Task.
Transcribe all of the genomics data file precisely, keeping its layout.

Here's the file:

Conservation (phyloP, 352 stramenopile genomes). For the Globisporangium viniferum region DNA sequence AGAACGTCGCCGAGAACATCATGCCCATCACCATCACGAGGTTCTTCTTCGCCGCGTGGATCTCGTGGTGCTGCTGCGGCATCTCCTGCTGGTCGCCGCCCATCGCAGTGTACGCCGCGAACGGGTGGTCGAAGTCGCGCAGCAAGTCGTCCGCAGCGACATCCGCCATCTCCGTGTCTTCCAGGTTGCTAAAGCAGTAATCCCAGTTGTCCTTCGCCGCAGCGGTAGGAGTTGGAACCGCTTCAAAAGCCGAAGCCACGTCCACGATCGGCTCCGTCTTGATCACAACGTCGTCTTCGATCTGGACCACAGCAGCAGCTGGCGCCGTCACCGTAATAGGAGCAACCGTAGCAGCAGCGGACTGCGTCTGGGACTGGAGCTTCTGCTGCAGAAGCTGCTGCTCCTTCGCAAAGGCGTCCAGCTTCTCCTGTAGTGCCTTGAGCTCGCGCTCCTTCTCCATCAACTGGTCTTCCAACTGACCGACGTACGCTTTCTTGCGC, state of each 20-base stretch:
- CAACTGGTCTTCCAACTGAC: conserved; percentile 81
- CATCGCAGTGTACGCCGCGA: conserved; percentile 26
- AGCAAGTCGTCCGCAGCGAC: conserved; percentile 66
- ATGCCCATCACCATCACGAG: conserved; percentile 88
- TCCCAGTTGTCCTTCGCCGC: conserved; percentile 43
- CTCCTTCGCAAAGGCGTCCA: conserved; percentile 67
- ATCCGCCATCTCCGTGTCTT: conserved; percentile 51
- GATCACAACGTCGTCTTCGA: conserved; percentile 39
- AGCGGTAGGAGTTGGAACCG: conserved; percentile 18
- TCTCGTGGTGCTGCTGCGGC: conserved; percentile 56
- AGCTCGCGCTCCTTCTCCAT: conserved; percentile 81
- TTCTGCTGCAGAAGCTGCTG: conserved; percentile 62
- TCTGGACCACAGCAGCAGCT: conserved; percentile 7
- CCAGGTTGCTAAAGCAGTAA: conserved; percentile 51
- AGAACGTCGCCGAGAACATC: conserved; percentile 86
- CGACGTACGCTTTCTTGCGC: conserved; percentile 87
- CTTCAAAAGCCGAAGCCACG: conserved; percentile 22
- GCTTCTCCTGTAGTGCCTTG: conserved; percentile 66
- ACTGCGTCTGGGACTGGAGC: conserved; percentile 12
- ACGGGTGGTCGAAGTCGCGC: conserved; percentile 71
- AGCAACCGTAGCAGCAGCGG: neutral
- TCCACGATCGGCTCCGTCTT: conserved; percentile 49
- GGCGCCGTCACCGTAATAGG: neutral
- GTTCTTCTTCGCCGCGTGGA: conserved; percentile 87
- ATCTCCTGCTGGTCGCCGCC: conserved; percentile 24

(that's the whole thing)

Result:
Conservation (phyloP, 352 stramenopile genomes). For the Globisporangium viniferum region DNA sequence AGAACGTCGCCGAGAACATCATGCCCATCACCATCACGAGGTTCTTCTTCGCCGCGTGGATCTCGTGGTGCTGCTGCGGCATCTCCTGCTGGTCGCCGCCCATCGCAGTGTACGCCGCGAACGGGTGGTCGAAGTCGCGCAGCAAGTCGTCCGCAGCGACATCCGCCATCTCCGTGTCTTCCAGGTTGCTAAAGCAGTAATCCCAGTTGTCCTTCGCCGCAGCGGTAGGAGTTGGAACCGCTTCAAAAGCCGAAGCCACGTCCACGATCGGCTCCGTCTTGATCACAACGTCGTCTTCGATCTGGACCACAGCAGCAGCTGGCGCCGTCACCGTAATAGGAGCAACCGTAGCAGCAGCGGACTGCGTCTGGGACTGGAGCTTCTGCTGCAGAAGCTGCTGCTCCTTCGCAAAGGCGTCCAGCTTCTCCTGTAGTGCCTTGAGCTCGCGCTCCTTCTCCATCAACTGGTCTTCCAACTGACCGACGTACGCTTTCTTGCGC, state of each 20-base stretch:
- CAACTGGTCTTCCAACTGAC: conserved; percentile 81
- CATCGCAGTGTACGCCGCGA: conserved; percentile 26
- AGCAAGTCGTCCGCAGCGAC: conserved; percentile 66
- ATGCCCATCACCATCACGAG: conserved; percentile 88
- TCCCAGTTGTCCTTCGCCGC: conserved; percentile 43
- CTCCTTCGCAAAGGCGTCCA: conserved; percentile 67
- ATCCGCCATCTCCGTGTCTT: conserved; percentile 51
- GATCACAACGTCGTCTTCGA: conserved; percentile 39
- AGCGGTAGGAGTTGGAACCG: conserved; percentile 18
- TCTCGTGGTGCTGCTGCGGC: conserved; percentile 56
- AGCTCGCGCTCCTTCTCCAT: conserved; percentile 81
- TTCTGCTGCAGAAGCTGCTG: conserved; percentile 62
- TCTGGACCACAGCAGCAGCT: conserved; percentile 7
- CCAGGTTGCTAAAGCAGTAA: conserved; percentile 51
- AGAACGTCGCCGAGAACATC: conserved; percentile 86
- CGACGTACGCTTTCTTGCGC: conserved; percentile 87
- CTTCAAAAGCCGAAGCCACG: conserved; percentile 22
- GCTTCTCCTGTAGTGCCTTG: conserved; percentile 66
- ACTGCGTCTGGGACTGGAGC: conserved; percentile 12
- ACGGGTGGTCGAAGTCGCGC: conserved; percentile 71
- AGCAACCGTAGCAGCAGCGG: neutral
- TCCACGATCGGCTCCGTCTT: conserved; percentile 49
- GGCGCCGTCACCGTAATAGG: neutral
- GTTCTTCTTCGCCGCGTGGA: conserved; percentile 87
- ATCTCCTGCTGGTCGCCGCC: conserved; percentile 24